FKA Twigs poses for a picture; her portrait is placed next to an orchid

A Woman’s Work: the Strength and Vulnerability of FKA Twigs

A Woman’s Work: the Strength and Vulnerability of FKA Twigs

In light of the release of her most recent mixtape, CAPRISONGS, I have recently spent a  lot of time reflecting on one of my favorite artists, FKA Twigs, and the impact that her music has  had on my self-perception and emotional vulnerability. From her first album, LP1, to her  sensitive yet powerful magnum opus, Magdalene, FKA Twigs, born Tahliah Barnett, has been a  fixture in my life since I was an introverted middle schooler. 7 years later, Twigs has grown significantly, embracing her femininity and her ability to let down her emotional barriers, and  so have I. By exploring her career trajectory and her visual and musical art, I hope to expose the  many lessons that one of my favorite singers has taught me over the years.  Born Tahliah Barnett in the boroughs of Gloucestershire, England, to an English mother  and a Jamaican father, FKA Twigs lived an isolated childhood and quickly found an outlet  through dance. After moving to London to pursue both music and dance, Twigs quickly found  success as a backup dance for popular English artists such as Ed Sheeran, Kylie Minogue, and  Jessie J. Her experience as a backup dancer in Jessie J’s “Price Tag” music video marked a  turning point in both her career and her personal identity. After playing an emotionless  marionette in the video, Twigs decided that she wanted to have more control over her  narrative, reflecting on this experience in a 2014 interview with The Observer, she stated, “Do  you think I want to be dressed up as a puppet? As a doll, waving? No. But I was paying my dues.  I’m sure Jessie had to do rubbish jobs as well before she was where she is now. I was a tiny cog  in her wheel. As I’m sure at some point she was a tiny cog in someone else’s wheel.” This  experience inspired one of the standout songs from her first full length release, LP1, titled  “Video Girl”. The chorus of the song perfectly articulates her dissatisfaction at being reduced to  a small player in a larger game: “The camera on you ain't enough? / You're looking for the all  round good love / So nothing's gonna get in your way / You're gonna get yourself broke one  day”. By the time LP1 was released, its predecessor, EP1 (2012), had already been met with  substantial critical acclaim. Journalists and fans alike were astonished by her ability to fuse  together genres that were otherwise wildly different- her influences ranging from the wild  feminist punk of X-Ray Spex to the crooning jazz of Billie Holiday, to the atmospheric vocals of  Kate Bush.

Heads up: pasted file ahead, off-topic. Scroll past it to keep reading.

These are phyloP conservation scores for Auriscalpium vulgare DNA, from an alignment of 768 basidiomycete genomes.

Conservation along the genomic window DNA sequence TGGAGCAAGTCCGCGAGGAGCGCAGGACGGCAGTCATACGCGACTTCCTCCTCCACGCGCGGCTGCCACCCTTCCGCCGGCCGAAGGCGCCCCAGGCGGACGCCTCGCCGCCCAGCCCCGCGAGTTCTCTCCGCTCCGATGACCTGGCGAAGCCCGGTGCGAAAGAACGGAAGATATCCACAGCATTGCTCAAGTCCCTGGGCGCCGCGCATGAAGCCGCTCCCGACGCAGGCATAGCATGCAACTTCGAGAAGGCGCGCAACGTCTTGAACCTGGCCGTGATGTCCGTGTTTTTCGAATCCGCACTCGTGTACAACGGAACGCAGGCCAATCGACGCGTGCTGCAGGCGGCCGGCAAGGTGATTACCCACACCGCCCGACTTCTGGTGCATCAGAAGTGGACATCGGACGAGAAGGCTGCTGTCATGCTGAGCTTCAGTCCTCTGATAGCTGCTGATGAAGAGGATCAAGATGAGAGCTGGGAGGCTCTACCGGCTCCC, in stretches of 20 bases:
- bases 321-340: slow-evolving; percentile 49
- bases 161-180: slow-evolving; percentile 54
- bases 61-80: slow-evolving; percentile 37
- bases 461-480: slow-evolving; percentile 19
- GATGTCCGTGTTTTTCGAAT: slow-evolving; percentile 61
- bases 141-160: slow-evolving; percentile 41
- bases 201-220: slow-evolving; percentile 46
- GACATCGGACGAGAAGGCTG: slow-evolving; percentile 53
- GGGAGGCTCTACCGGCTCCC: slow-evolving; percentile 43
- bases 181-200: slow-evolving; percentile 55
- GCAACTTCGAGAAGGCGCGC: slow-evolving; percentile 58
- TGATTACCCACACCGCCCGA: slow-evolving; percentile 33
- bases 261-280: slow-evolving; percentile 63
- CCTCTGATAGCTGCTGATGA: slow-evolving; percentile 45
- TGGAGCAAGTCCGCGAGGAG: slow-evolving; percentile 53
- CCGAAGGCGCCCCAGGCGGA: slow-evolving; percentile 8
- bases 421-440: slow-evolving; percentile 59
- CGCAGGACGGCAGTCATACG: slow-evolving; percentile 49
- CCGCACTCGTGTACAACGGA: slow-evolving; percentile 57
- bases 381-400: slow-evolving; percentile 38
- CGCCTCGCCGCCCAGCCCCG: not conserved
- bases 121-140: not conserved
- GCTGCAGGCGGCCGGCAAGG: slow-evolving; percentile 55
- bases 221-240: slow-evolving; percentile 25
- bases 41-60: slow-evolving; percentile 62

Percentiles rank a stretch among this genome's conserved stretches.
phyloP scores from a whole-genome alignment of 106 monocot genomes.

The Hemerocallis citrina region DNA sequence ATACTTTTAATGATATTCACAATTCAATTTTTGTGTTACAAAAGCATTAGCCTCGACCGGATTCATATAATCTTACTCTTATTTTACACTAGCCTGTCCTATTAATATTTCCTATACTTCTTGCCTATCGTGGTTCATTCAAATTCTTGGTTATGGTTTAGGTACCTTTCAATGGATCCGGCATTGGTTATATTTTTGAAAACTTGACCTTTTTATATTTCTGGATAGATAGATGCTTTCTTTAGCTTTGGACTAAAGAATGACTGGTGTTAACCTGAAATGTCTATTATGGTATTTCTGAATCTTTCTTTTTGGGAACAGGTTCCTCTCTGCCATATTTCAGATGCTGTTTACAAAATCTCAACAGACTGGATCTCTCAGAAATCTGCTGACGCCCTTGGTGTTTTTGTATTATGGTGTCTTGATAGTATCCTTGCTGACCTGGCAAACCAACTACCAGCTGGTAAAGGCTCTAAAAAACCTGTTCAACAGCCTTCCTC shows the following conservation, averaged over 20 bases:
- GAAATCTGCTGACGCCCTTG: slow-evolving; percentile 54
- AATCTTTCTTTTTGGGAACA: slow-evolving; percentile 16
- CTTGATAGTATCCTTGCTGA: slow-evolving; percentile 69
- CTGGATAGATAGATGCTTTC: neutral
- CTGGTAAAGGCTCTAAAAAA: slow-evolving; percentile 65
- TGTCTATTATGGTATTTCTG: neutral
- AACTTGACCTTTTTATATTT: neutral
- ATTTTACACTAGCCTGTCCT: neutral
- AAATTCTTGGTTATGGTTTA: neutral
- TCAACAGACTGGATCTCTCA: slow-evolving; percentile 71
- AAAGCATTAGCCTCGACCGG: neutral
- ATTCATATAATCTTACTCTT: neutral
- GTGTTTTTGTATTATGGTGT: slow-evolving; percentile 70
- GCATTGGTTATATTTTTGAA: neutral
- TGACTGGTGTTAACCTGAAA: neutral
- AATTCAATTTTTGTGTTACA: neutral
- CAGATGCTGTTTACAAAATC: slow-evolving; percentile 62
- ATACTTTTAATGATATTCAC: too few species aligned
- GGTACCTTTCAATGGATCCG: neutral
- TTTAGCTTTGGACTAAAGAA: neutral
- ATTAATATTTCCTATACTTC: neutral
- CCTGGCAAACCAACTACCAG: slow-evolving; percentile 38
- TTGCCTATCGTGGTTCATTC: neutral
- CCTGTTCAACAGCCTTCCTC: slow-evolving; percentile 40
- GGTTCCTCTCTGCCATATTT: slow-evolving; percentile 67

Originality is something that FKA Twigs certainly holds near and dear to her heart,  frequently expressing disdain for the tendency of listeners to put her into a box due to her  racial identity: “It’s just because I’m mixed race,” she told The Guardian. “When I first released  music and no one knew what I looked like, I would read comments like: ‘I’ve never heard  anything like this before, it’s not in a genre.” From my personal experience, this is exactly what  listening to FKA Twigs feels like- completely original, perhaps even otherworldly. I vividly  remember the first time I ever heard Twigs’s voice. I was 12 years old, listening to an alternative radio station in the backseat of my mother’s car when “Two Weeks”, from LP1 began to play. I  was immediately enamored. While I was not perceptive of the song’s lyrical content, I was  immediately struck by the vulnerability of her voice. She wasn’t just singing some simple, slow,  love song. She was pleading with her lover, her voice desperate and longing. It was an  emotional rawness that I had never heard before. In retrospect, almost 8 years later, the song’s  vulnerability extends much further than her vocal inflection. The song is overtly sexual- an  emotion that women of color, notably Black and Latina women have been borderline  prohibited from expressing since the days of minstrelsy in the early 19th century. Twigs, an Afro Latina woman, has never shyed away from owning her sexuality in subversive ways, using it to  express her deepest darkest, emotions rather than as a spectacle for the male gaze. This is most  glaringly evident in her most critically acclaimed project, what I would argue is her magnum  opus, Magdalene.